And had this not been so, I would never have ended up with a large sum of money in my inside pocket, and been almost run over, I would never have rescued a person from the sea nor been thrown out of various bars. I would not have come inches from jumping three thousand feet down from a mountain, I would never have tried building a boat, and last, but not least, I might never have disappeared.

  But I had a friend.

  Jørn.

  Jørn played in a band.

  And I’d said yes. It was some weeks ago now. He’d asked me one evening, as we sat in his apartment in Storhaug. Jørn and Roar were going over with his band, Perkleiva, at the end of July, together with another Norwegian band, the Kulta Beats from Trondheim, they were going to play at some festival over there, on the Faroe Isles, a gig they’d been offered through the Stavanger Council, as far as I understood. Stavanger and Tórshavn were twinned towns, and Stavanger wanted to do its bit for the Faroese National Day, Olsok. Some Danish band, whose name I can never remember, were invited too, as well as all the Faroese artists. That was what I’d been told. More or less. And that I was going with them in the guise of being their soundman. Although that was probably just Jørn’s way of trying to drag me along, to get me out, to show me that it could be good doing concerts, playing in a band, he’d never totally abandoned the idea of the two of us playing together, of me singing. He really wanted me to sing. But I kept my mouth sealed. Officially, for the organizers, the reason for my coming was Claus. Claus was Perkleiva’s producer, but he and his girlfriend were expecting a baby, it might arrive any minute, so he’d canceled, understandably, more preoccupied with ultrasound than the sound of guitars. And I was, well yes, I needed a vacation, and sure, I’d always enjoyed traveling, and no, I had no other plans.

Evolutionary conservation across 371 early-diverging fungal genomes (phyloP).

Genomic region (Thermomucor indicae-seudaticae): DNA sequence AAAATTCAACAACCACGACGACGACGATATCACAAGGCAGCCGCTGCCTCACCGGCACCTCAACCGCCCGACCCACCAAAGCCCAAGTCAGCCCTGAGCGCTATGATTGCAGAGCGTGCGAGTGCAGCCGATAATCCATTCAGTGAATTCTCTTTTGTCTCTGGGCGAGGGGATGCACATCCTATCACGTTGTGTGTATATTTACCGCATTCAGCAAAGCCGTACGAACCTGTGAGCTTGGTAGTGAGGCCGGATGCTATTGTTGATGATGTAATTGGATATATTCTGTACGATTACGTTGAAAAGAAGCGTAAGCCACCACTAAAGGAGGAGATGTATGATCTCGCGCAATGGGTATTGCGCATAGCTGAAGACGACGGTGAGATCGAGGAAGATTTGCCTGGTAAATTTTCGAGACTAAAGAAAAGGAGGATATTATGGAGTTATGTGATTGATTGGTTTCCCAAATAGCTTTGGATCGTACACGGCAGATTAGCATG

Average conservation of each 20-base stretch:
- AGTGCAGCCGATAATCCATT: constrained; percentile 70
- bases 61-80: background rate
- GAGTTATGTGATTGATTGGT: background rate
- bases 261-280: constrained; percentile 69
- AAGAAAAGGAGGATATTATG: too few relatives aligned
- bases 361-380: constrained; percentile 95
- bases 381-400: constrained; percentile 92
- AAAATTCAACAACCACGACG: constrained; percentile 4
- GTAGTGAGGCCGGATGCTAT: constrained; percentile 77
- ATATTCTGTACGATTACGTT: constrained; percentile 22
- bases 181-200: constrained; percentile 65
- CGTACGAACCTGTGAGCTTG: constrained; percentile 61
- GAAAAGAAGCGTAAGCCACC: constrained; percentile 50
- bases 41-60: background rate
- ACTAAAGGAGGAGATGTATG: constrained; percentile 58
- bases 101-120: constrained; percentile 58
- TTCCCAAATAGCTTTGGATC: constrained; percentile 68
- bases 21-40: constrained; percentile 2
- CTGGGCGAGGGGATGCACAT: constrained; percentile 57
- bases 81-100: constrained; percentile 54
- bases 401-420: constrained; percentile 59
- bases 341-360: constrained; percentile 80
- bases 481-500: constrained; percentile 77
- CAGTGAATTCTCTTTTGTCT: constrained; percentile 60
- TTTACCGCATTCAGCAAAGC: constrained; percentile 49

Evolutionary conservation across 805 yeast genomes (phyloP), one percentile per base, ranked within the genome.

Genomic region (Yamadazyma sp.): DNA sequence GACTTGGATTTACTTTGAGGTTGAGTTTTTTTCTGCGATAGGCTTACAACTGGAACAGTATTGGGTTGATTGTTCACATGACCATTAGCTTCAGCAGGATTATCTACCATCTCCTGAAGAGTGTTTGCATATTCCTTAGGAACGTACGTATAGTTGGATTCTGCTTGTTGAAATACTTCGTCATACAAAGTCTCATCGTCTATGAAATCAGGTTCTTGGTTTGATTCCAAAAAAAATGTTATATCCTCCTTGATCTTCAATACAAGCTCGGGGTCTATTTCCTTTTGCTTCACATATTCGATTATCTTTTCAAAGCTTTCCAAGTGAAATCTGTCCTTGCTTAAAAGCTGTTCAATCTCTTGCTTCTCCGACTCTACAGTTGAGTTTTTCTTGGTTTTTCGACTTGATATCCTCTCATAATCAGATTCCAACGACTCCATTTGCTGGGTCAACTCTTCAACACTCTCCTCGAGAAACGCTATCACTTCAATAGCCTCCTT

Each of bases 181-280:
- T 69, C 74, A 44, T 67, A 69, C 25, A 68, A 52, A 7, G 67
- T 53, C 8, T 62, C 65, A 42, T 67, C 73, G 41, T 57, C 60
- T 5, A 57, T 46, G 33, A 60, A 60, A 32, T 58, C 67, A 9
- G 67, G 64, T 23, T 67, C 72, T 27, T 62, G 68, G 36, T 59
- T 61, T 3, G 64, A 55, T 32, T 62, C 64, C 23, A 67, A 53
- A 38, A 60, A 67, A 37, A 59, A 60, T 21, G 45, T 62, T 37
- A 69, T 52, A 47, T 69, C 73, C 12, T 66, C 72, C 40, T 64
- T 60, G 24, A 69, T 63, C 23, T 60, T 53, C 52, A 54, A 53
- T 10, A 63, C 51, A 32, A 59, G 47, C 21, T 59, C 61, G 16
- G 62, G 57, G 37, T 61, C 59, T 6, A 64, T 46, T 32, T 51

And I knew a bit about sound.

  Not that I had any training as a sound technician, or that I’d ever worked with a band. But I’d always been good at sound. At isolating sounds. I can sit on my sofa with a CD on the stereo and hear all the instruments individually. I don’t quite know how, but I can. The guitar, drums, bass, voice, they all take on different colors in my head; I can hear if there should have been more blue, if there’s too much brown, or that if a hint of pink somewhere in the background had been turned up, it would have been better. I can hear if anybody sings the least bit out of tune. I’ve seen every episode of Counterpoint. You can’t fool me.

  I gave up working in the garden the instant it began raining, but before I’d even managed to grab my bucket of flowers and the somewhat overfilled watering can I’d brought out, I was drenched by the torrent of water that the clouds had emptied over me, I dripped my way over the floor, over the flagstones of the nursery shop, set the tulips aside in a vase on one of the two huge, old, wooden tables in the middle of the room and went into the locker room to hang up my wet jacket. I took off my pants and pulled on one of the nursery’s overalls, a navy blue boilers